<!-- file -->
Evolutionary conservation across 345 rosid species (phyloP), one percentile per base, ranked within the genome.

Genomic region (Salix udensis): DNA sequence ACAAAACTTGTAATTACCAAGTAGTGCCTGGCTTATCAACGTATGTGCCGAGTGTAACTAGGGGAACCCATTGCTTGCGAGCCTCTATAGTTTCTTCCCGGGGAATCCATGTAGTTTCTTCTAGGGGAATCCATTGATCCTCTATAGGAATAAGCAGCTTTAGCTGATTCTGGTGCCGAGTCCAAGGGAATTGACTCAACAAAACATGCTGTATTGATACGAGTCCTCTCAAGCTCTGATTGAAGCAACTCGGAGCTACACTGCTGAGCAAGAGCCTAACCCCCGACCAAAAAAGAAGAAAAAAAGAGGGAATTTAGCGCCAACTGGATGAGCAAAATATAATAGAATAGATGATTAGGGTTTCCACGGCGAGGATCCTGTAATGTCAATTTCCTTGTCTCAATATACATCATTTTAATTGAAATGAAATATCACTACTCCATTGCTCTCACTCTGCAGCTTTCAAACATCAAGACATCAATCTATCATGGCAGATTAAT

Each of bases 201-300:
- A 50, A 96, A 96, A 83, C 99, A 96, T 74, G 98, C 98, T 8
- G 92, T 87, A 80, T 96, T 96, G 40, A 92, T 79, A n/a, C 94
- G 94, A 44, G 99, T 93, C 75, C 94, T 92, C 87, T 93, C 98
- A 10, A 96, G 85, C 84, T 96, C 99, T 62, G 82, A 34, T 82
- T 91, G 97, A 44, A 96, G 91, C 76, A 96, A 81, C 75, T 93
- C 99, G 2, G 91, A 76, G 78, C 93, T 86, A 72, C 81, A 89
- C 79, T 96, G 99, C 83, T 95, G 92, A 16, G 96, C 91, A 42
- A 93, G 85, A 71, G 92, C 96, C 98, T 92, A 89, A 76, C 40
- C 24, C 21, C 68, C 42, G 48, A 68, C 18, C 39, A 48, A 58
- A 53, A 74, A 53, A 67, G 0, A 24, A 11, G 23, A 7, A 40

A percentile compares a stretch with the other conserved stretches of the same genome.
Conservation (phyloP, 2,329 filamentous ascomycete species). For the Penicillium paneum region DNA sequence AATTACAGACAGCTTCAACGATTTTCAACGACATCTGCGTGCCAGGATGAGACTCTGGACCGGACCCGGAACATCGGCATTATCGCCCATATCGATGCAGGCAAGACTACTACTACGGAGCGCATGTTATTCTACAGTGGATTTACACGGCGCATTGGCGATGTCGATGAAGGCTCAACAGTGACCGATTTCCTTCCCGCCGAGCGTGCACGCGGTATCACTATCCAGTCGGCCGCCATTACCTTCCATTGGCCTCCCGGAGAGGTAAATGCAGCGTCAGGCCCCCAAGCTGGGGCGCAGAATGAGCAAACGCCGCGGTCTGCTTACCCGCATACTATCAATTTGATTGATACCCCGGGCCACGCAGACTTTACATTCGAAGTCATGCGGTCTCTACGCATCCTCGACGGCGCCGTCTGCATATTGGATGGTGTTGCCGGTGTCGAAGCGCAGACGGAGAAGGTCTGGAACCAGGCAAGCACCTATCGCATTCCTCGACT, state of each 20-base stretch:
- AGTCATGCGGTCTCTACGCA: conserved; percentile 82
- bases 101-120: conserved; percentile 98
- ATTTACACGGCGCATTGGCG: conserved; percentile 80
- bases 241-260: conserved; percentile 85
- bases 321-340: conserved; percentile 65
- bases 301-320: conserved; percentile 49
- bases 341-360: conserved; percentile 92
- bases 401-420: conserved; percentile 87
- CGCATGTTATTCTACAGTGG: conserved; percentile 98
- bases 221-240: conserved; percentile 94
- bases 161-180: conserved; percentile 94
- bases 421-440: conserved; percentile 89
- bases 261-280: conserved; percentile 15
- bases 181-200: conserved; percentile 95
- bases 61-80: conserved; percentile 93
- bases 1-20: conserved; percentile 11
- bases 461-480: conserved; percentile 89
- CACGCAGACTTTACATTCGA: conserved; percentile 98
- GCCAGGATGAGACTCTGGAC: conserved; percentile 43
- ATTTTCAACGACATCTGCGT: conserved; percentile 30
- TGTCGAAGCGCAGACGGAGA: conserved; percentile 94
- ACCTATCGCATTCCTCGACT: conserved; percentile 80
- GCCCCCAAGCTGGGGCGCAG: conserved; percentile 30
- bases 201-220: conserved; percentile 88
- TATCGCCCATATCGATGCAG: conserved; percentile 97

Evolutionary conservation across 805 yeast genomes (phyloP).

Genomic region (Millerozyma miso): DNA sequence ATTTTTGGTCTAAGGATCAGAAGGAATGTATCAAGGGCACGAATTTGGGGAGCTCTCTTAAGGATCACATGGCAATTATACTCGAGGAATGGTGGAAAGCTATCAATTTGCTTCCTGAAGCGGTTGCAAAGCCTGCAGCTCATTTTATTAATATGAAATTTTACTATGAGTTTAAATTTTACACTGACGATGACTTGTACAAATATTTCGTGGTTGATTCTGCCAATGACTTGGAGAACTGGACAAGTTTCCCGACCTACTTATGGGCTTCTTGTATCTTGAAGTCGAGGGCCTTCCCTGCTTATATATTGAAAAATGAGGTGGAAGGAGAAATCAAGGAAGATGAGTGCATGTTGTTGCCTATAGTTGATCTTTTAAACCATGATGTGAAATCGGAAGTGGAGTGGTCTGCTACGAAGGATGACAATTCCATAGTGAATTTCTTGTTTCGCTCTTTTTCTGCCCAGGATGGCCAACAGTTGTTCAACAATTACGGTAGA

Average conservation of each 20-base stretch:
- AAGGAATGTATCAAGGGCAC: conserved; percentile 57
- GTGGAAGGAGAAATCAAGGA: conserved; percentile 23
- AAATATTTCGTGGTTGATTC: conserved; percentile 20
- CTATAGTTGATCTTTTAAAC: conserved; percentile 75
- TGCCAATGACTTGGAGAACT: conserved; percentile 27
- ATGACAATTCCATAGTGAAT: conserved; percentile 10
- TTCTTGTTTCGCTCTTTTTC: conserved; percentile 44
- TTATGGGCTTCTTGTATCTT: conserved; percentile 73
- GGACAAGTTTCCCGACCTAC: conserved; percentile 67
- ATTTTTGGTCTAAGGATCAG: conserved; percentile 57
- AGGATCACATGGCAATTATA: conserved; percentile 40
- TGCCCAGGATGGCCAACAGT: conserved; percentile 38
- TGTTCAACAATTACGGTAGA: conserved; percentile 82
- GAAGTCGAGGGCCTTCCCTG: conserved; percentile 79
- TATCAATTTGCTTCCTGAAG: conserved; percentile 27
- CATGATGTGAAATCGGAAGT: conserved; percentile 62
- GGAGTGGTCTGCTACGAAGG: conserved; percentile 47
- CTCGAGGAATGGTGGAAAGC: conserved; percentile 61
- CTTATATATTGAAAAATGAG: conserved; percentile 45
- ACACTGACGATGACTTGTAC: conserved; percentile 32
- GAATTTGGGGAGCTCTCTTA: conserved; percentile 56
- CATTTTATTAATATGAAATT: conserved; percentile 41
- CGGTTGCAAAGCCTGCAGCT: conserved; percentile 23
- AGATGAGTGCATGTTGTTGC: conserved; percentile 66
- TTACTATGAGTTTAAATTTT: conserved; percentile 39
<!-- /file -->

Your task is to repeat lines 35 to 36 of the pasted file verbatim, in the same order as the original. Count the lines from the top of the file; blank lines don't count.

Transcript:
- ATTTTCAACGACATCTGCGT: conserved; percentile 30
- TGTCGAAGCGCAGACGGAGA: conserved; percentile 94